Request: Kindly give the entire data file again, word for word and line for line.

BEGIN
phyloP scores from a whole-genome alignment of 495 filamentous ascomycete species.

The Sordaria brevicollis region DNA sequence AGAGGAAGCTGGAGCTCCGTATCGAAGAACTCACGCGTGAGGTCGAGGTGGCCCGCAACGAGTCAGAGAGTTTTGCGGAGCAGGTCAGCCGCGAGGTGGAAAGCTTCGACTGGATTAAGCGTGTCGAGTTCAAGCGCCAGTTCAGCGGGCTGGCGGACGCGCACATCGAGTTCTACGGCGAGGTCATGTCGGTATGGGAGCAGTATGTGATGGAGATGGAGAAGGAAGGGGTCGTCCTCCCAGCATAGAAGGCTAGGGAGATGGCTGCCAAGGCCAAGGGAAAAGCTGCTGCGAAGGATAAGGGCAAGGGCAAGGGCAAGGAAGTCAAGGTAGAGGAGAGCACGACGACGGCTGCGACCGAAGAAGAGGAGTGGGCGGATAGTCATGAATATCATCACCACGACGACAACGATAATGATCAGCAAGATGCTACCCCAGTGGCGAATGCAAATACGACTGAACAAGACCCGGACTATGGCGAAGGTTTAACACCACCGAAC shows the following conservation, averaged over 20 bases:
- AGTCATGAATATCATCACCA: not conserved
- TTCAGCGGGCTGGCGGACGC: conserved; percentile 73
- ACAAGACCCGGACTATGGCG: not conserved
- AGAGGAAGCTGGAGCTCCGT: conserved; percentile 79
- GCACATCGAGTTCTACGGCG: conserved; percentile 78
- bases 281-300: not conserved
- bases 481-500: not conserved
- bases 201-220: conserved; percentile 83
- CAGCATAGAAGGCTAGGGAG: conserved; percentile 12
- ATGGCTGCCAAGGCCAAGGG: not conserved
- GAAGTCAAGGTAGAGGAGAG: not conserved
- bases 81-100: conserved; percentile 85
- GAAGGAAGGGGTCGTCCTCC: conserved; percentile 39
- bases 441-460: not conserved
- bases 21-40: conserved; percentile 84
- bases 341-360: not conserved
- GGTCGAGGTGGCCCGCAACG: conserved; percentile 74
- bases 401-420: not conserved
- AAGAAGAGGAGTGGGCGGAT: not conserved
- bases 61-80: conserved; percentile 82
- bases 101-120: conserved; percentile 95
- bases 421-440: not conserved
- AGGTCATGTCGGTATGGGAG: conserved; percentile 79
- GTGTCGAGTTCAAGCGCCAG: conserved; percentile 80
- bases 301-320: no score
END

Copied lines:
phyloP scores from a whole-genome alignment of 495 filamentous ascomycete species.

The Sordaria brevicollis region DNA sequence AGAGGAAGCTGGAGCTCCGTATCGAAGAACTCACGCGTGAGGTCGAGGTGGCCCGCAACGAGTCAGAGAGTTTTGCGGAGCAGGTCAGCCGCGAGGTGGAAAGCTTCGACTGGATTAAGCGTGTCGAGTTCAAGCGCCAGTTCAGCGGGCTGGCGGACGCGCACATCGAGTTCTACGGCGAGGTCATGTCGGTATGGGAGCAGTATGTGATGGAGATGGAGAAGGAAGGGGTCGTCCTCCCAGCATAGAAGGCTAGGGAGATGGCTGCCAAGGCCAAGGGAAAAGCTGCTGCGAAGGATAAGGGCAAGGGCAAGGGCAAGGAAGTCAAGGTAGAGGAGAGCACGACGACGGCTGCGACCGAAGAAGAGGAGTGGGCGGATAGTCATGAATATCATCACCACGACGACAACGATAATGATCAGCAAGATGCTACCCCAGTGGCGAATGCAAATACGACTGAACAAGACCCGGACTATGGCGAAGGTTTAACACCACCGAAC shows the following conservation, averaged over 20 bases:
- AGTCATGAATATCATCACCA: not conserved
- TTCAGCGGGCTGGCGGACGC: conserved; percentile 73
- ACAAGACCCGGACTATGGCG: not conserved
- AGAGGAAGCTGGAGCTCCGT: conserved; percentile 79
- GCACATCGAGTTCTACGGCG: conserved; percentile 78
- bases 281-300: not conserved
- bases 481-500: not conserved
- bases 201-220: conserved; percentile 83
- CAGCATAGAAGGCTAGGGAG: conserved; percentile 12
- ATGGCTGCCAAGGCCAAGGG: not conserved
- GAAGTCAAGGTAGAGGAGAG: not conserved
- bases 81-100: conserved; percentile 85
- GAAGGAAGGGGTCGTCCTCC: conserved; percentile 39
- bases 441-460: not conserved
- bases 21-40: conserved; percentile 84
- bases 341-360: not conserved
- GGTCGAGGTGGCCCGCAACG: conserved; percentile 74
- bases 401-420: not conserved
- AAGAAGAGGAGTGGGCGGAT: not conserved
- bases 61-80: conserved; percentile 82
- bases 101-120: conserved; percentile 95
- bases 421-440: not conserved
- AGGTCATGTCGGTATGGGAG: conserved; percentile 79
- GTGTCGAGTTCAAGCGCCAG: conserved; percentile 80
- bases 301-320: no score